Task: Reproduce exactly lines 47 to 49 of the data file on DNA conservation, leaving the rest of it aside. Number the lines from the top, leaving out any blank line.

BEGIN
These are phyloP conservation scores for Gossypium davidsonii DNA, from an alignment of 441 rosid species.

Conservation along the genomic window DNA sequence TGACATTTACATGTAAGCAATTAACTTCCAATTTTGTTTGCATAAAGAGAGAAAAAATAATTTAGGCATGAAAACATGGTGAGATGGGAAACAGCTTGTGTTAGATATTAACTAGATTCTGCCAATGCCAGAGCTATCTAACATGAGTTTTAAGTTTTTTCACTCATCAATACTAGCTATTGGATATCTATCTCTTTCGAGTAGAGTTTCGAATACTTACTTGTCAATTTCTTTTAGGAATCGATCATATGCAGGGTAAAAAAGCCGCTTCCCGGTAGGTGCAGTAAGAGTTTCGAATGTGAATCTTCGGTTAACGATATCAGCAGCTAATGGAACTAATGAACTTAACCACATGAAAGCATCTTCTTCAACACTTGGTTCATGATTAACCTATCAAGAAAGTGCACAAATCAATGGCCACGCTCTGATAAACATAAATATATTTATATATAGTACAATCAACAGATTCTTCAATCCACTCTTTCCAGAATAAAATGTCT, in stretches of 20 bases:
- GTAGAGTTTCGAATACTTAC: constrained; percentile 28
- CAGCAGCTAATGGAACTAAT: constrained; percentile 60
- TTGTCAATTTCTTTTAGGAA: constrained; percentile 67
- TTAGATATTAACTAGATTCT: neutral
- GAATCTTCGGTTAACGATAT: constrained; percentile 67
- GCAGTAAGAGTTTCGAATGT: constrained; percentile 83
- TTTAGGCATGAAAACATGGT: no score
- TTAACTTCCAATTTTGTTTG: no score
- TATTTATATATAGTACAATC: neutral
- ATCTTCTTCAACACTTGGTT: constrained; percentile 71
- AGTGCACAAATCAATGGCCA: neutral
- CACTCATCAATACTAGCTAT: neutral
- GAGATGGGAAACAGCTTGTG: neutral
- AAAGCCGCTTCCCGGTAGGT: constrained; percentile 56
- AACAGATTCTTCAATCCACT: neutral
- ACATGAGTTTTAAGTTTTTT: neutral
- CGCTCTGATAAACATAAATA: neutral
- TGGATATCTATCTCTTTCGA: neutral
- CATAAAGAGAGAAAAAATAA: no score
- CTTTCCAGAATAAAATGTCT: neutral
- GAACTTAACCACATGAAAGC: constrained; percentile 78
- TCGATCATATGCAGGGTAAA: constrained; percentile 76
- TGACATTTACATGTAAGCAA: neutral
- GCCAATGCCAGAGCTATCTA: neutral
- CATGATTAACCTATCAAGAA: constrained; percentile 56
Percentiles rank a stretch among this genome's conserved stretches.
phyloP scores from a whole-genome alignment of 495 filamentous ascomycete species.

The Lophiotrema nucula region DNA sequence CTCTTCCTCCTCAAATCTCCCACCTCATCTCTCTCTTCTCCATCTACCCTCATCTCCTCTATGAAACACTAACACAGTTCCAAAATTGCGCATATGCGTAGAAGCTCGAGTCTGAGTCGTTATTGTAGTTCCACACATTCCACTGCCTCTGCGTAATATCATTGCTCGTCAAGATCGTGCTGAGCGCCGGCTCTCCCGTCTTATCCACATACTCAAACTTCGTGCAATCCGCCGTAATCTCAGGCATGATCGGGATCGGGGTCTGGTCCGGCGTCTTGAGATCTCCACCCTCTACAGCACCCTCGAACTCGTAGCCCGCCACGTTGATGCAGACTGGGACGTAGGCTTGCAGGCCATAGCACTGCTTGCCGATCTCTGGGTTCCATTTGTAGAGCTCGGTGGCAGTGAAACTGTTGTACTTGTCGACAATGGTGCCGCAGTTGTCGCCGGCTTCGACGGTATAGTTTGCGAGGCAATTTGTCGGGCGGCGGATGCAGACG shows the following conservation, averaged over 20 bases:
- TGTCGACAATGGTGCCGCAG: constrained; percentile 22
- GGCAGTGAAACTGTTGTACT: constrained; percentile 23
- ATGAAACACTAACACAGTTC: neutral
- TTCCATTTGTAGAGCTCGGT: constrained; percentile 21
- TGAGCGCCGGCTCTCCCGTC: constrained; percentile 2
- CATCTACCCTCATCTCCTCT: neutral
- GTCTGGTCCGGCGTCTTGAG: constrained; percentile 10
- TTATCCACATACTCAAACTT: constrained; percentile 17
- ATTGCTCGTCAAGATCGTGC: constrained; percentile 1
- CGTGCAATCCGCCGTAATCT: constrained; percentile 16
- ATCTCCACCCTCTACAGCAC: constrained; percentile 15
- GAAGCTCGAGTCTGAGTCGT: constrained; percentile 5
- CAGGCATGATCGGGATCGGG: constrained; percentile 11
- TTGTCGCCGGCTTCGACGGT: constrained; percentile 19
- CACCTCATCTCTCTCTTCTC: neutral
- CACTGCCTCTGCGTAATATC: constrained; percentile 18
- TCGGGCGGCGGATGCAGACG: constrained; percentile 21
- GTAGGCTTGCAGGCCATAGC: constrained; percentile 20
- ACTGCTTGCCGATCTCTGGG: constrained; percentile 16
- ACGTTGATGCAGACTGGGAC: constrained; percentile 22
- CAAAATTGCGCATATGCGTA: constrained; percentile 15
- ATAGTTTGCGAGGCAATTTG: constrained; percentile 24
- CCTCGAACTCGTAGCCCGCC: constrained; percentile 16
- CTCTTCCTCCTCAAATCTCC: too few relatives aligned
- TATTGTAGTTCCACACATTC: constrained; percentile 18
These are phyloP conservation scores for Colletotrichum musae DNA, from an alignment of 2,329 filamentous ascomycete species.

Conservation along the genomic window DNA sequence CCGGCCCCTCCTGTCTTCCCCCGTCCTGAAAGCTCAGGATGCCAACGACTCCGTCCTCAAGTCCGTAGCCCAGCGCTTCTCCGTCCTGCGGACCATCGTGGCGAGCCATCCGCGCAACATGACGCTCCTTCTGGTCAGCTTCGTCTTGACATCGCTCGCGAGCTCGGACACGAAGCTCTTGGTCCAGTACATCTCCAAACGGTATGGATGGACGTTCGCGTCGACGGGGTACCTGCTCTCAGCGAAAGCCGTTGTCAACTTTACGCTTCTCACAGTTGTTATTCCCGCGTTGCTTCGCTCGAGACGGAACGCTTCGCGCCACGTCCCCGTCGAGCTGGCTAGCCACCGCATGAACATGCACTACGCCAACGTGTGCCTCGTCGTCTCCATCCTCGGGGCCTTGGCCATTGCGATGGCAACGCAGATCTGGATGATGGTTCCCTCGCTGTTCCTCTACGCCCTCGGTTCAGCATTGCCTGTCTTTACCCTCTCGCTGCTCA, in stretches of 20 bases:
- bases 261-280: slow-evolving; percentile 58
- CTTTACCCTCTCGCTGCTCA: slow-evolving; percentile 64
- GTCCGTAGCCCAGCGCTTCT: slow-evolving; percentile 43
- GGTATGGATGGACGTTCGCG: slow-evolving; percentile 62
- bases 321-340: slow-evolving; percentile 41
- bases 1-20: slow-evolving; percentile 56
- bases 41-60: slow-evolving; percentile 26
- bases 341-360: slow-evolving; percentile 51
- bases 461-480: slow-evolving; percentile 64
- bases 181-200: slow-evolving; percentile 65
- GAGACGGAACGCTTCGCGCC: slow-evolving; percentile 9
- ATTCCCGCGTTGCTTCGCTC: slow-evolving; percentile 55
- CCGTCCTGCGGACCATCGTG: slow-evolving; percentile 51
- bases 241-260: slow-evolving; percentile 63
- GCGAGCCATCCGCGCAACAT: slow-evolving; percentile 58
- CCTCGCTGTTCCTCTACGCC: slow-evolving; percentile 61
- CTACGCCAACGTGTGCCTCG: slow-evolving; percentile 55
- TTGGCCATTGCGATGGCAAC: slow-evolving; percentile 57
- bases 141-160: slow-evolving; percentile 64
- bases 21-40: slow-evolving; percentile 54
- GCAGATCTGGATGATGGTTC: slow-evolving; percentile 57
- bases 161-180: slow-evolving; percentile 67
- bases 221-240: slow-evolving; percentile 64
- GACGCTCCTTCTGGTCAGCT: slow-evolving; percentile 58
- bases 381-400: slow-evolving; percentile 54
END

- TCGGGCGGCGGATGCAGACG: constrained; percentile 21
- GTAGGCTTGCAGGCCATAGC: constrained; percentile 20
- ACTGCTTGCCGATCTCTGGG: constrained; percentile 16